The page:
And yet I can't find time to redesign my OWN website, never mind trying out these cool tools.

Anyway, I was inspired by the wonderful, useful bits of software offered on the web these days. And the fact that I'm a part of this whole thing - I will be USING these tools to integrate with my site and the MaRS site, I suspect - made me feel a little cool by association.

I just need more time for R&D! (Some call it "play time".)

Thursday, March 16, 2006

Last night, Sarah, Sharon and I got together. I had roti for the first time while we watched an interesting movie at Sarah's house.

The Constant Gardener was really good. Although anyone with hearing problems should TURN IT UP. There are some seriously low-talkers in this one. Good thing, too, as there's a bit of intrigue going on here. But seriously, I have enough trouble with British accents without dealing with whispers.

Anyway, it was one of those movies I've been meaning to see for a long time. It's been talked about quite a bit in this awards season. But you know, it was nothing like what I thought it was going to be.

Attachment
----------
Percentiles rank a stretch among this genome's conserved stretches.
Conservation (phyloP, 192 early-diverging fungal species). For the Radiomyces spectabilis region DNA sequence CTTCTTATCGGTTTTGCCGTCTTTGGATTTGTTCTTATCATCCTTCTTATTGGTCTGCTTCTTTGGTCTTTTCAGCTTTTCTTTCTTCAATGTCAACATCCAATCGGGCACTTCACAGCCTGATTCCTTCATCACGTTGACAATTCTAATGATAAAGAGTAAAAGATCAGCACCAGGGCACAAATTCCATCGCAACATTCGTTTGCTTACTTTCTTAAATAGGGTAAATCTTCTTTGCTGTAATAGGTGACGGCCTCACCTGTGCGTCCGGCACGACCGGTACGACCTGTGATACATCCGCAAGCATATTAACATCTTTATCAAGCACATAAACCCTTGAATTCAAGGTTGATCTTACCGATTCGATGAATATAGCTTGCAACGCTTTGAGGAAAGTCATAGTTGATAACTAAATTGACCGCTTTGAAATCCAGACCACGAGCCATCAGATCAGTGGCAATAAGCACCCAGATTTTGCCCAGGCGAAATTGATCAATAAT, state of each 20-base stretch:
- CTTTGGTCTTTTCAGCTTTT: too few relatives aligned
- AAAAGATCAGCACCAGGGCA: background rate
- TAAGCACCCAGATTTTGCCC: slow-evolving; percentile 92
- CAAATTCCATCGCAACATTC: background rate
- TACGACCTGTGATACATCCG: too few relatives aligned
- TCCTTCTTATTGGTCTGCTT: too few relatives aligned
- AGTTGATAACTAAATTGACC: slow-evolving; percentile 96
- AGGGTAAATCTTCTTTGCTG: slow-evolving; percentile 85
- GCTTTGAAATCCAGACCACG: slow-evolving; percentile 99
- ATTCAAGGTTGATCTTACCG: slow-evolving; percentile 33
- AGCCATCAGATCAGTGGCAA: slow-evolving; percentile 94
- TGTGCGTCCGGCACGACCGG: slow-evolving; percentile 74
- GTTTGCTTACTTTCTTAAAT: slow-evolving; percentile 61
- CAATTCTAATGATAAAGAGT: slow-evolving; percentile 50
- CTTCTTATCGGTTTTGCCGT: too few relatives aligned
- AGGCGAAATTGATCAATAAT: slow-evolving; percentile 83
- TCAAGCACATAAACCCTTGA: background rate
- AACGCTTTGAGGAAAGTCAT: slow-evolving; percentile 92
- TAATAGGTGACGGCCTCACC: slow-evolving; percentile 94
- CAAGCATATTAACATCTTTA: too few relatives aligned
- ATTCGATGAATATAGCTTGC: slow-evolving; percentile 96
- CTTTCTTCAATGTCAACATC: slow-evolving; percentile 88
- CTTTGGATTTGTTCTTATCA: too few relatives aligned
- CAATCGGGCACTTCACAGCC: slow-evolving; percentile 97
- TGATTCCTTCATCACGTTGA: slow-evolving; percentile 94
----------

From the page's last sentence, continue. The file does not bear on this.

It's about the Evil Big Pharma and it made me SO glad that I am no longer doing their dirty work - convincing people that they're sick and need drugs. It was quite soul-destroying, to be honest.

It makes me so sad when I hear about what the big pharmas will do to make some bucks. I mean, I know about it first hand - they certainly had a lot to spend on "not marketing" to consumers (it is against the law in Canada to advertise prescription drugs to consumers). They are tricky and pushy and will do anything to increase the number of scripts docs write.